Woodford House Old Girl
WH 1934-1937 and 1943-1946
I first attended the Woodford House kindergarten as a four year old from 1934-1937. The kindergarten was opened by Miss Holland, the headmistress, who had adopted a little girl called Margaret. When Margaret was four years old, Miss Holland thought she needed some children to play with, so their governess offered to start a kindergarten for about twelve to fifteen little boys and girls. The kindergarten was set up in one of the rooms in the old lodge, which was where Holland House is now. Unfortunately, the kindergarten only lasted a year as I think the governess found it too much looking after so many four year olds. My mother was asked if she’d be willing to let me continue coming to Woodford House and start school with Margaret, which I did for the next three years.
I returned to Woodford House during World War II, in 1943. Due to the shortage of domestic staff, we had to help out in the kitchen. We did the dishes, set the tables and peeled the potatoes, but we didn’t seem to mind missing school.
Most of the vegetables used were grown by the school gardeners and “land girls”. Land girls were employed to work at the school during the war. They did the farm work and looked after the grounds and gardens. The orchard provided a lot of fruit for the school and lots of it was preserved and made into jam. All the milk used at school was from the school’s own cows, and was unpasteurised.
We liked most of our teachers; none of them were married so they lived in the staff house (Morea). I can still remember a lot of the staff by name and some of them I kept in touch with after finishing school. By today’s standards, some of the teachers were very old fashioned in their ideas and enforced a strict dress code. I remember an incident in 1945, when a girl came back to school after the holidays with her hair permed. She was sent home in disgrace, until it had grown out and was cut off.
We always had to look clean and tidy. No dirty marks on your uniform or shoes and if any were seen, you had points taken off your house. We could only wear our own clothes after church on Sundays. We walked to church in Havelock North most Sunday mornings. We walked together in our houses; Rouncil, Tauroa, Frimley, and Wallingford and the mistress on duty would walk behind the whole group and give points for the best house. We went to Chapel every morning and evening after tea and before prep. We always spent Easter at school and sang “St Matthews Passion” by Bach every year in the Chapel. On Good Friday night, there was no talking after tea; we went to bed in silence.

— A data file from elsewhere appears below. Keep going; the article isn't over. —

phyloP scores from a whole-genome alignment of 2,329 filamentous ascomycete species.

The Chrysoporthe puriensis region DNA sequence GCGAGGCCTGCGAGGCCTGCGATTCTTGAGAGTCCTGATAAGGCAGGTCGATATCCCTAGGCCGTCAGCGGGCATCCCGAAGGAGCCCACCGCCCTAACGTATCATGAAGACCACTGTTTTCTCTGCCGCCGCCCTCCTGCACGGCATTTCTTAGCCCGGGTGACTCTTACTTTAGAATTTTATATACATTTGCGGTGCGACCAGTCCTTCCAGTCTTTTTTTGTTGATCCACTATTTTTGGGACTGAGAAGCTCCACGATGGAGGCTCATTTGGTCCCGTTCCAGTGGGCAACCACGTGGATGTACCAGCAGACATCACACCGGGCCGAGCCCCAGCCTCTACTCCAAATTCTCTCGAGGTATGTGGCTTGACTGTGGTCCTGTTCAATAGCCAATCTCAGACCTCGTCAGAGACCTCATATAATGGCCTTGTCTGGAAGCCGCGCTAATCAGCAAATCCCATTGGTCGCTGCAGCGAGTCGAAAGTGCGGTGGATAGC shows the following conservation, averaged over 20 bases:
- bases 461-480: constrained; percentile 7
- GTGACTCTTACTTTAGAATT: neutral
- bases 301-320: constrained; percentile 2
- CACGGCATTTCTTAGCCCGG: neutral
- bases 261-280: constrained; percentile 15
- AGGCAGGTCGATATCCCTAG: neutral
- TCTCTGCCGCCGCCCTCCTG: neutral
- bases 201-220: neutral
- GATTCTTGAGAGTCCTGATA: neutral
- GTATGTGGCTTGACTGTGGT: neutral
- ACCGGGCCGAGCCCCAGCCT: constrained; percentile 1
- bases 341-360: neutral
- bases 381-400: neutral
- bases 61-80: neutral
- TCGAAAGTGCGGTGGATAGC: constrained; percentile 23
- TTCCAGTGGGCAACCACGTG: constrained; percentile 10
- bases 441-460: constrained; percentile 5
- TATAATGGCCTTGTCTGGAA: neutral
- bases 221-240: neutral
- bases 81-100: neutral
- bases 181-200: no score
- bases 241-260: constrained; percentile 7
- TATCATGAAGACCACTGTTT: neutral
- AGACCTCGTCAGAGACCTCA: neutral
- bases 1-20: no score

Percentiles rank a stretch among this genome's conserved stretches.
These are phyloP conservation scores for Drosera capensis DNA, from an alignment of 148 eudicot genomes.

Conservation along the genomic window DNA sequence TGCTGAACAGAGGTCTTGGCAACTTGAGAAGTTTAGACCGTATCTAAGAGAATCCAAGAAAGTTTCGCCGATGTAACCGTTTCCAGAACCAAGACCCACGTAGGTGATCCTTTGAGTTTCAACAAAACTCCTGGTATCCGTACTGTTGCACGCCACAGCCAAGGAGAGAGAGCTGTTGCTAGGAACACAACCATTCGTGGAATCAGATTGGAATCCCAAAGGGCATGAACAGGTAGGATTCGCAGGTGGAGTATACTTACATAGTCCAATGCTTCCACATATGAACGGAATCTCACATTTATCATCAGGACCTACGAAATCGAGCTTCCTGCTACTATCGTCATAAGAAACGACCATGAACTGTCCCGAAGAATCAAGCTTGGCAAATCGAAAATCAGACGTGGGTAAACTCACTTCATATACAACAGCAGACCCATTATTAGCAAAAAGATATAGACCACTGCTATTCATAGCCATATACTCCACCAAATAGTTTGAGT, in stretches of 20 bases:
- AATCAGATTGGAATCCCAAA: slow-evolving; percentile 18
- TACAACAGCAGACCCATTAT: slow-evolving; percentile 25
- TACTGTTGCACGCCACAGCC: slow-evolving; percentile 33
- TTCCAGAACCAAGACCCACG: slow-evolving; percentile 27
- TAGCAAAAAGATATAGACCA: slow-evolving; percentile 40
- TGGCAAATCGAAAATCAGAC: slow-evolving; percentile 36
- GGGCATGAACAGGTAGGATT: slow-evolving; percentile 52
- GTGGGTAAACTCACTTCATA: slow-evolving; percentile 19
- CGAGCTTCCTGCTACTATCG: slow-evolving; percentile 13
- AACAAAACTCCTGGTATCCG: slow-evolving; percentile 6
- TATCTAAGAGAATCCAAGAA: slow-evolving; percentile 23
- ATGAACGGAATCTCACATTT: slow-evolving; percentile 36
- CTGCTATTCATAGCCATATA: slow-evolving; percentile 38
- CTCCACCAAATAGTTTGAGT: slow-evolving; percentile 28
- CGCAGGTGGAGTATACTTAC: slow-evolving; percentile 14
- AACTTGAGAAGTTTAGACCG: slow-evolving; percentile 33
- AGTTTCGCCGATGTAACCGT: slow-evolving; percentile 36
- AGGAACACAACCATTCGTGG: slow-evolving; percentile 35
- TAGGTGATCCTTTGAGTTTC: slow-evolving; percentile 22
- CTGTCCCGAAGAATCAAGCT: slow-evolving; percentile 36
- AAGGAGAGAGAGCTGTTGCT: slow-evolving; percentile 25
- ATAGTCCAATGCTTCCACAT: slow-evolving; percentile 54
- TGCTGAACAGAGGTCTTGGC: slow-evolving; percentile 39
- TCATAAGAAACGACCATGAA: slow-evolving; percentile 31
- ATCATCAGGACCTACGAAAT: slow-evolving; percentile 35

You didn’t dare to misbehave; Rules were rules and if you broke them, you deserved the consequences. Punishment usually meant hard labour. All the brick paths around the school were weeded by hand so we had lots of practice doing that. We put on our blue overalls and were shown what part had to be done, with the prefect on duty keeping a watchful eye on us.
At the beginning of each term, table lists were put up in the hall and that was the table you sat at for the whole term. A mistress would sit at one end of the table and a prefect would sit at the other end, and you moved around one place each day. We had to eat everything we were given. The table just inside the door was the French table, and only French was to be spoken there! When it was my turn to sit next to the mistress who came from France, not much talking went on as I couldn’t understand what she was saying. Deportment marks were taken off if you didn’t sit up straight at all times. Also, we were never allowed to go up the stairs or steps two at a time.
We were lucky enough to have had the pool to swim in but there was no filter to keep the water clean so it had to be emptied every week or so, and by that stage, it had gone green already and you couldn’t see the bottom. Every year we were all taken to Clifton beach and we were transported by bus for a picnic. The girls who had learned “lifesaving” were allowed to venture out further in the sea, and form a line to stop anyone getting into deep water.
At the beginning of every term, we had “weighing and measuring” day. The games mistress would see how tall we’d grown and how much weight we’d gained. If you weren’t fit enough for games you could be “excused” and you went to the medicine room after breakfast and you’d go for a walk instead.
We enjoyed ballroom dancing classes every Saturday evening in the winter term and one girl, who was very good on the piano, used to play for us all the latest tunes; quicksteps, foxtrot’s and waltzes were in during that time.
We were well looked after and well fed. The school guidelines today were similar to ours. Be honest, hard-working, polite, thoughtful and caring. Take pride in yourself and what you do and treat others as you’d like to be treated.
In 2019, Woodford House will celebrate its 125th anniversary as a leading school for girls. In the lead up to this significant milestone, we are sharing 125 Moments or Memories about Woodford House from a range of perspectives including Old Girls, Parents, Current Students, Staff and Board Members. We invite you to share your special moment here